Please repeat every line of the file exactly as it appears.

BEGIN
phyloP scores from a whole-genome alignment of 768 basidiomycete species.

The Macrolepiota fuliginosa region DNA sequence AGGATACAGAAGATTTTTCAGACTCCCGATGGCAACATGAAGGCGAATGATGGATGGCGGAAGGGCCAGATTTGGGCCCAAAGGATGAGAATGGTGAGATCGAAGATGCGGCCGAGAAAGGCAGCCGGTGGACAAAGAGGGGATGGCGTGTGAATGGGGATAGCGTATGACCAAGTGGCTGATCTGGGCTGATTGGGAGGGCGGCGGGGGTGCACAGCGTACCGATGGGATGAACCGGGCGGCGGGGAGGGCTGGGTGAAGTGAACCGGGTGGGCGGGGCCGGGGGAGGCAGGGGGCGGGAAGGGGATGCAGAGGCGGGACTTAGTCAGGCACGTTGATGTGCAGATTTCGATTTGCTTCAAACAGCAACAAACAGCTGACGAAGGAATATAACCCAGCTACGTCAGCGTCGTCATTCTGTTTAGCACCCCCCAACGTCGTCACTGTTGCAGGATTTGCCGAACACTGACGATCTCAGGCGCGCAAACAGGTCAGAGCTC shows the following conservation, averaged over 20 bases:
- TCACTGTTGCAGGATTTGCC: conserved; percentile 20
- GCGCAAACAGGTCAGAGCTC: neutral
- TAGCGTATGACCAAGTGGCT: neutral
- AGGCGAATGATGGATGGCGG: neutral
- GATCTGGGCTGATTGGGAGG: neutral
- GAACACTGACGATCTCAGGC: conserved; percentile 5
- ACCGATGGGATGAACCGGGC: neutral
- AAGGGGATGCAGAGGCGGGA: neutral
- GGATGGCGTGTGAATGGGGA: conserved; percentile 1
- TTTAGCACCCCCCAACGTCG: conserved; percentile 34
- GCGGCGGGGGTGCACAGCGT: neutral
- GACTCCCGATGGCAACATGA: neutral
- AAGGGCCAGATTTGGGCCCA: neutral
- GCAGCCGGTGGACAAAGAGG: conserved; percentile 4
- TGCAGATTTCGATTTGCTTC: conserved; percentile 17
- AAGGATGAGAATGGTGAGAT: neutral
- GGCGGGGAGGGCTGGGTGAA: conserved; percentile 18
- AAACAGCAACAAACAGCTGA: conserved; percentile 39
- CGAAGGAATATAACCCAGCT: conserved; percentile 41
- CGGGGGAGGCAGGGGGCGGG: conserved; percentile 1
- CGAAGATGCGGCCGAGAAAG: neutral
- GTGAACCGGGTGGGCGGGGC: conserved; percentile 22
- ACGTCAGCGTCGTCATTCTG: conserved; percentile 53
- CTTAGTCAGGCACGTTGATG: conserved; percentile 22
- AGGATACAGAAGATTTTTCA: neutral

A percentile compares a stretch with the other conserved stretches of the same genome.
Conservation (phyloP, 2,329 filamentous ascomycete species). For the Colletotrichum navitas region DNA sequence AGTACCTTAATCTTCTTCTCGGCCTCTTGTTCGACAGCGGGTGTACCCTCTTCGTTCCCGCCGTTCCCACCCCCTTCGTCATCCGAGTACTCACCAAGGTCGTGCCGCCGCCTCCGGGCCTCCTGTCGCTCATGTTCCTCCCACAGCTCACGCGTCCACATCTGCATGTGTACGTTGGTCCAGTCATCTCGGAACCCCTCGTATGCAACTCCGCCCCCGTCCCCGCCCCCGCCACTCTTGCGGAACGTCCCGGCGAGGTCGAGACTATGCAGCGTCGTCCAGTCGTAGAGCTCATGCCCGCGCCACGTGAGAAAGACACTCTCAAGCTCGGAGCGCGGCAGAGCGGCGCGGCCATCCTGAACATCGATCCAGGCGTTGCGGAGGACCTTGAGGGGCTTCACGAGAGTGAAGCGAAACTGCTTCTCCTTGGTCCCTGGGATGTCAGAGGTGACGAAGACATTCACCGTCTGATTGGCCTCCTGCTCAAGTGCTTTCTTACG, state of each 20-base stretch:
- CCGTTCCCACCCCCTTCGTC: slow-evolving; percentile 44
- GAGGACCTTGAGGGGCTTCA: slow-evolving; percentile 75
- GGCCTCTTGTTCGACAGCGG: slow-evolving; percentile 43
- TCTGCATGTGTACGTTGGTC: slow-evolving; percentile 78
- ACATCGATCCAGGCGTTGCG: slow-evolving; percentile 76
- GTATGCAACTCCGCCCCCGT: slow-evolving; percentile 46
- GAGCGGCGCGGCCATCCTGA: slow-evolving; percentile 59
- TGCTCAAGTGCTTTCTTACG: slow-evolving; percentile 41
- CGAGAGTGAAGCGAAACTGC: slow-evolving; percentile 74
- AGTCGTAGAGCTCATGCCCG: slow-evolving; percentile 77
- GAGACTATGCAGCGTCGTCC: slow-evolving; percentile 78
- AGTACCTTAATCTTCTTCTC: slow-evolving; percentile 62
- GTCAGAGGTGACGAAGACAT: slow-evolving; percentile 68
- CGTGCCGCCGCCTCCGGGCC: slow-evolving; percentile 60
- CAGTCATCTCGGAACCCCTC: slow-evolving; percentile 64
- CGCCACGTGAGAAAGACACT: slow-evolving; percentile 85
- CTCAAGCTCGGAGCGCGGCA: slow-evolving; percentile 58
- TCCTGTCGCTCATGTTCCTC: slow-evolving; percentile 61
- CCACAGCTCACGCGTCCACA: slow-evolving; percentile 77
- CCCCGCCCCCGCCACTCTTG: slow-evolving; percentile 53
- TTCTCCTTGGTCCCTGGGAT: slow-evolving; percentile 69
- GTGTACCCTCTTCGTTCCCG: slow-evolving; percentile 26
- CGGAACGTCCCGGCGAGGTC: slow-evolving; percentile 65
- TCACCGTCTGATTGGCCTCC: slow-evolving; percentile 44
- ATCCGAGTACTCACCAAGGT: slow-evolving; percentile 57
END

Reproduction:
phyloP scores from a whole-genome alignment of 768 basidiomycete species.

The Macrolepiota fuliginosa region DNA sequence AGGATACAGAAGATTTTTCAGACTCCCGATGGCAACATGAAGGCGAATGATGGATGGCGGAAGGGCCAGATTTGGGCCCAAAGGATGAGAATGGTGAGATCGAAGATGCGGCCGAGAAAGGCAGCCGGTGGACAAAGAGGGGATGGCGTGTGAATGGGGATAGCGTATGACCAAGTGGCTGATCTGGGCTGATTGGGAGGGCGGCGGGGGTGCACAGCGTACCGATGGGATGAACCGGGCGGCGGGGAGGGCTGGGTGAAGTGAACCGGGTGGGCGGGGCCGGGGGAGGCAGGGGGCGGGAAGGGGATGCAGAGGCGGGACTTAGTCAGGCACGTTGATGTGCAGATTTCGATTTGCTTCAAACAGCAACAAACAGCTGACGAAGGAATATAACCCAGCTACGTCAGCGTCGTCATTCTGTTTAGCACCCCCCAACGTCGTCACTGTTGCAGGATTTGCCGAACACTGACGATCTCAGGCGCGCAAACAGGTCAGAGCTC shows the following conservation, averaged over 20 bases:
- TCACTGTTGCAGGATTTGCC: conserved; percentile 20
- GCGCAAACAGGTCAGAGCTC: neutral
- TAGCGTATGACCAAGTGGCT: neutral
- AGGCGAATGATGGATGGCGG: neutral
- GATCTGGGCTGATTGGGAGG: neutral
- GAACACTGACGATCTCAGGC: conserved; percentile 5
- ACCGATGGGATGAACCGGGC: neutral
- AAGGGGATGCAGAGGCGGGA: neutral
- GGATGGCGTGTGAATGGGGA: conserved; percentile 1
- TTTAGCACCCCCCAACGTCG: conserved; percentile 34
- GCGGCGGGGGTGCACAGCGT: neutral
- GACTCCCGATGGCAACATGA: neutral
- AAGGGCCAGATTTGGGCCCA: neutral
- GCAGCCGGTGGACAAAGAGG: conserved; percentile 4
- TGCAGATTTCGATTTGCTTC: conserved; percentile 17
- AAGGATGAGAATGGTGAGAT: neutral
- GGCGGGGAGGGCTGGGTGAA: conserved; percentile 18
- AAACAGCAACAAACAGCTGA: conserved; percentile 39
- CGAAGGAATATAACCCAGCT: conserved; percentile 41
- CGGGGGAGGCAGGGGGCGGG: conserved; percentile 1
- CGAAGATGCGGCCGAGAAAG: neutral
- GTGAACCGGGTGGGCGGGGC: conserved; percentile 22
- ACGTCAGCGTCGTCATTCTG: conserved; percentile 53
- CTTAGTCAGGCACGTTGATG: conserved; percentile 22
- AGGATACAGAAGATTTTTCA: neutral

A percentile compares a stretch with the other conserved stretches of the same genome.
Conservation (phyloP, 2,329 filamentous ascomycete species). For the Colletotrichum navitas region DNA sequence AGTACCTTAATCTTCTTCTCGGCCTCTTGTTCGACAGCGGGTGTACCCTCTTCGTTCCCGCCGTTCCCACCCCCTTCGTCATCCGAGTACTCACCAAGGTCGTGCCGCCGCCTCCGGGCCTCCTGTCGCTCATGTTCCTCCCACAGCTCACGCGTCCACATCTGCATGTGTACGTTGGTCCAGTCATCTCGGAACCCCTCGTATGCAACTCCGCCCCCGTCCCCGCCCCCGCCACTCTTGCGGAACGTCCCGGCGAGGTCGAGACTATGCAGCGTCGTCCAGTCGTAGAGCTCATGCCCGCGCCACGTGAGAAAGACACTCTCAAGCTCGGAGCGCGGCAGAGCGGCGCGGCCATCCTGAACATCGATCCAGGCGTTGCGGAGGACCTTGAGGGGCTTCACGAGAGTGAAGCGAAACTGCTTCTCCTTGGTCCCTGGGATGTCAGAGGTGACGAAGACATTCACCGTCTGATTGGCCTCCTGCTCAAGTGCTTTCTTACG, state of each 20-base stretch:
- CCGTTCCCACCCCCTTCGTC: slow-evolving; percentile 44
- GAGGACCTTGAGGGGCTTCA: slow-evolving; percentile 75
- GGCCTCTTGTTCGACAGCGG: slow-evolving; percentile 43
- TCTGCATGTGTACGTTGGTC: slow-evolving; percentile 78
- ACATCGATCCAGGCGTTGCG: slow-evolving; percentile 76
- GTATGCAACTCCGCCCCCGT: slow-evolving; percentile 46
- GAGCGGCGCGGCCATCCTGA: slow-evolving; percentile 59
- TGCTCAAGTGCTTTCTTACG: slow-evolving; percentile 41
- CGAGAGTGAAGCGAAACTGC: slow-evolving; percentile 74
- AGTCGTAGAGCTCATGCCCG: slow-evolving; percentile 77
- GAGACTATGCAGCGTCGTCC: slow-evolving; percentile 78
- AGTACCTTAATCTTCTTCTC: slow-evolving; percentile 62
- GTCAGAGGTGACGAAGACAT: slow-evolving; percentile 68
- CGTGCCGCCGCCTCCGGGCC: slow-evolving; percentile 60
- CAGTCATCTCGGAACCCCTC: slow-evolving; percentile 64
- CGCCACGTGAGAAAGACACT: slow-evolving; percentile 85
- CTCAAGCTCGGAGCGCGGCA: slow-evolving; percentile 58
- TCCTGTCGCTCATGTTCCTC: slow-evolving; percentile 61
- CCACAGCTCACGCGTCCACA: slow-evolving; percentile 77
- CCCCGCCCCCGCCACTCTTG: slow-evolving; percentile 53
- TTCTCCTTGGTCCCTGGGAT: slow-evolving; percentile 69
- GTGTACCCTCTTCGTTCCCG: slow-evolving; percentile 26
- CGGAACGTCCCGGCGAGGTC: slow-evolving; percentile 65
- TCACCGTCTGATTGGCCTCC: slow-evolving; percentile 44
- ATCCGAGTACTCACCAAGGT: slow-evolving; percentile 57